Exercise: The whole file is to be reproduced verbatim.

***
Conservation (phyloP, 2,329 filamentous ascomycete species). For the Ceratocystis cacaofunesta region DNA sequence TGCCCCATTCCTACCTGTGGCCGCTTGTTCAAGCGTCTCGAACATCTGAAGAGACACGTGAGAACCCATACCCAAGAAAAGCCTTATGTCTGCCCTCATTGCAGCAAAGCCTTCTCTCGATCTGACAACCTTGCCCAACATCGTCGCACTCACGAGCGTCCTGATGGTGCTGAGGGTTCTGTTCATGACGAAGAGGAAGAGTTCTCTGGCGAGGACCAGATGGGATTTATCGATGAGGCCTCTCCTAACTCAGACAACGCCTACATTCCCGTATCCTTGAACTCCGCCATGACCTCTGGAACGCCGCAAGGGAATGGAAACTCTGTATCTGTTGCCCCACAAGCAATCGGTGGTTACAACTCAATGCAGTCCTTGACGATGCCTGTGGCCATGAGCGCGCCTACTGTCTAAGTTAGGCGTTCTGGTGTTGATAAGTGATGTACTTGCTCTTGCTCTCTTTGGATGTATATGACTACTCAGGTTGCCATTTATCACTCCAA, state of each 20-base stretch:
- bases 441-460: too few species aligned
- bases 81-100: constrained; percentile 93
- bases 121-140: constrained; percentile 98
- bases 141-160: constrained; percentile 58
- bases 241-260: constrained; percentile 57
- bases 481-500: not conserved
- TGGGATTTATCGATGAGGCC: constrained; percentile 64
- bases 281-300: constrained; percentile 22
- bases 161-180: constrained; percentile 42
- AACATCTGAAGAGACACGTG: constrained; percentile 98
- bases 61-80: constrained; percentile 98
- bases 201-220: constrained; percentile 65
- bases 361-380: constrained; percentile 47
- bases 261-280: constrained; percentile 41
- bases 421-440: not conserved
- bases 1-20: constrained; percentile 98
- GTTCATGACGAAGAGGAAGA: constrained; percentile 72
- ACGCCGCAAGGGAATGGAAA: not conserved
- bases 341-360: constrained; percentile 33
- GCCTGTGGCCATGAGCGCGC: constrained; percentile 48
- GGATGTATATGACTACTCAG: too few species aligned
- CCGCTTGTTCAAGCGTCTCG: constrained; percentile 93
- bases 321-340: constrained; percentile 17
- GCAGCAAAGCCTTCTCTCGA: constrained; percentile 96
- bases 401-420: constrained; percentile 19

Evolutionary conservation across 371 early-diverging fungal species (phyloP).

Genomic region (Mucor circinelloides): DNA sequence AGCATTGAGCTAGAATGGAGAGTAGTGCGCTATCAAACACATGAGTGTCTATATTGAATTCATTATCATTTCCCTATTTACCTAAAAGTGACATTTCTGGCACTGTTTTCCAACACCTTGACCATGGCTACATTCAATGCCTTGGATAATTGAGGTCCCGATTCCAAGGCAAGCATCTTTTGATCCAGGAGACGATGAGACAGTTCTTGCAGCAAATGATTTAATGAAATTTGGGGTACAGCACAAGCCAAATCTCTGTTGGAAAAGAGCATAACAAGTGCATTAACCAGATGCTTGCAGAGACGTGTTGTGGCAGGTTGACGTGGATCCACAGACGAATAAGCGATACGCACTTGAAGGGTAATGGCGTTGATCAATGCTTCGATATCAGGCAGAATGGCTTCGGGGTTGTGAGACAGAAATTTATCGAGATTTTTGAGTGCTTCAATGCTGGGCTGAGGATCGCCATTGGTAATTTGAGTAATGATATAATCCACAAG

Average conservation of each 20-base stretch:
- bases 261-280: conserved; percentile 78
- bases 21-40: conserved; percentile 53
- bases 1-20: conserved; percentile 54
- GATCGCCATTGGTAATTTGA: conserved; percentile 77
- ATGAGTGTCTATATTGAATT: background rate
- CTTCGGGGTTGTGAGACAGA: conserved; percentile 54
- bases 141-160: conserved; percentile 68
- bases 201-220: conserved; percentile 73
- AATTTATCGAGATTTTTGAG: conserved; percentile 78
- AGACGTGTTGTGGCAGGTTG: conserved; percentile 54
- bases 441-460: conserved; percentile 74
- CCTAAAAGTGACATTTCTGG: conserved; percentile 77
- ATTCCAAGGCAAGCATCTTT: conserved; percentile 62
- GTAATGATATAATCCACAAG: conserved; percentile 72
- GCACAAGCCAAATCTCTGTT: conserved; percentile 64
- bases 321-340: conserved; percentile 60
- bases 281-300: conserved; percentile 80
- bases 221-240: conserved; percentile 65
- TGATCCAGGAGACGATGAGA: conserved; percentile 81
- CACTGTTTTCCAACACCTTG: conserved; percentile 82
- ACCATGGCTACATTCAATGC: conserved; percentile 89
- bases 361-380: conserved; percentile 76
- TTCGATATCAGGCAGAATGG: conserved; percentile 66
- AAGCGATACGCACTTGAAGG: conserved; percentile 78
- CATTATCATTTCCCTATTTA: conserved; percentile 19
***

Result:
Conservation (phyloP, 2,329 filamentous ascomycete species). For the Ceratocystis cacaofunesta region DNA sequence TGCCCCATTCCTACCTGTGGCCGCTTGTTCAAGCGTCTCGAACATCTGAAGAGACACGTGAGAACCCATACCCAAGAAAAGCCTTATGTCTGCCCTCATTGCAGCAAAGCCTTCTCTCGATCTGACAACCTTGCCCAACATCGTCGCACTCACGAGCGTCCTGATGGTGCTGAGGGTTCTGTTCATGACGAAGAGGAAGAGTTCTCTGGCGAGGACCAGATGGGATTTATCGATGAGGCCTCTCCTAACTCAGACAACGCCTACATTCCCGTATCCTTGAACTCCGCCATGACCTCTGGAACGCCGCAAGGGAATGGAAACTCTGTATCTGTTGCCCCACAAGCAATCGGTGGTTACAACTCAATGCAGTCCTTGACGATGCCTGTGGCCATGAGCGCGCCTACTGTCTAAGTTAGGCGTTCTGGTGTTGATAAGTGATGTACTTGCTCTTGCTCTCTTTGGATGTATATGACTACTCAGGTTGCCATTTATCACTCCAA, state of each 20-base stretch:
- bases 441-460: too few species aligned
- bases 81-100: constrained; percentile 93
- bases 121-140: constrained; percentile 98
- bases 141-160: constrained; percentile 58
- bases 241-260: constrained; percentile 57
- bases 481-500: not conserved
- TGGGATTTATCGATGAGGCC: constrained; percentile 64
- bases 281-300: constrained; percentile 22
- bases 161-180: constrained; percentile 42
- AACATCTGAAGAGACACGTG: constrained; percentile 98
- bases 61-80: constrained; percentile 98
- bases 201-220: constrained; percentile 65
- bases 361-380: constrained; percentile 47
- bases 261-280: constrained; percentile 41
- bases 421-440: not conserved
- bases 1-20: constrained; percentile 98
- GTTCATGACGAAGAGGAAGA: constrained; percentile 72
- ACGCCGCAAGGGAATGGAAA: not conserved
- bases 341-360: constrained; percentile 33
- GCCTGTGGCCATGAGCGCGC: constrained; percentile 48
- GGATGTATATGACTACTCAG: too few species aligned
- CCGCTTGTTCAAGCGTCTCG: constrained; percentile 93
- bases 321-340: constrained; percentile 17
- GCAGCAAAGCCTTCTCTCGA: constrained; percentile 96
- bases 401-420: constrained; percentile 19

Evolutionary conservation across 371 early-diverging fungal species (phyloP).

Genomic region (Mucor circinelloides): DNA sequence AGCATTGAGCTAGAATGGAGAGTAGTGCGCTATCAAACACATGAGTGTCTATATTGAATTCATTATCATTTCCCTATTTACCTAAAAGTGACATTTCTGGCACTGTTTTCCAACACCTTGACCATGGCTACATTCAATGCCTTGGATAATTGAGGTCCCGATTCCAAGGCAAGCATCTTTTGATCCAGGAGACGATGAGACAGTTCTTGCAGCAAATGATTTAATGAAATTTGGGGTACAGCACAAGCCAAATCTCTGTTGGAAAAGAGCATAACAAGTGCATTAACCAGATGCTTGCAGAGACGTGTTGTGGCAGGTTGACGTGGATCCACAGACGAATAAGCGATACGCACTTGAAGGGTAATGGCGTTGATCAATGCTTCGATATCAGGCAGAATGGCTTCGGGGTTGTGAGACAGAAATTTATCGAGATTTTTGAGTGCTTCAATGCTGGGCTGAGGATCGCCATTGGTAATTTGAGTAATGATATAATCCACAAG

Average conservation of each 20-base stretch:
- bases 261-280: conserved; percentile 78
- bases 21-40: conserved; percentile 53
- bases 1-20: conserved; percentile 54
- GATCGCCATTGGTAATTTGA: conserved; percentile 77
- ATGAGTGTCTATATTGAATT: background rate
- CTTCGGGGTTGTGAGACAGA: conserved; percentile 54
- bases 141-160: conserved; percentile 68
- bases 201-220: conserved; percentile 73
- AATTTATCGAGATTTTTGAG: conserved; percentile 78
- AGACGTGTTGTGGCAGGTTG: conserved; percentile 54
- bases 441-460: conserved; percentile 74
- CCTAAAAGTGACATTTCTGG: conserved; percentile 77
- ATTCCAAGGCAAGCATCTTT: conserved; percentile 62
- GTAATGATATAATCCACAAG: conserved; percentile 72
- GCACAAGCCAAATCTCTGTT: conserved; percentile 64
- bases 321-340: conserved; percentile 60
- bases 281-300: conserved; percentile 80
- bases 221-240: conserved; percentile 65
- TGATCCAGGAGACGATGAGA: conserved; percentile 81
- CACTGTTTTCCAACACCTTG: conserved; percentile 82
- ACCATGGCTACATTCAATGC: conserved; percentile 89
- bases 361-380: conserved; percentile 76
- TTCGATATCAGGCAGAATGG: conserved; percentile 66
- AAGCGATACGCACTTGAAGG: conserved; percentile 78
- CATTATCATTTCCCTATTTA: conserved; percentile 19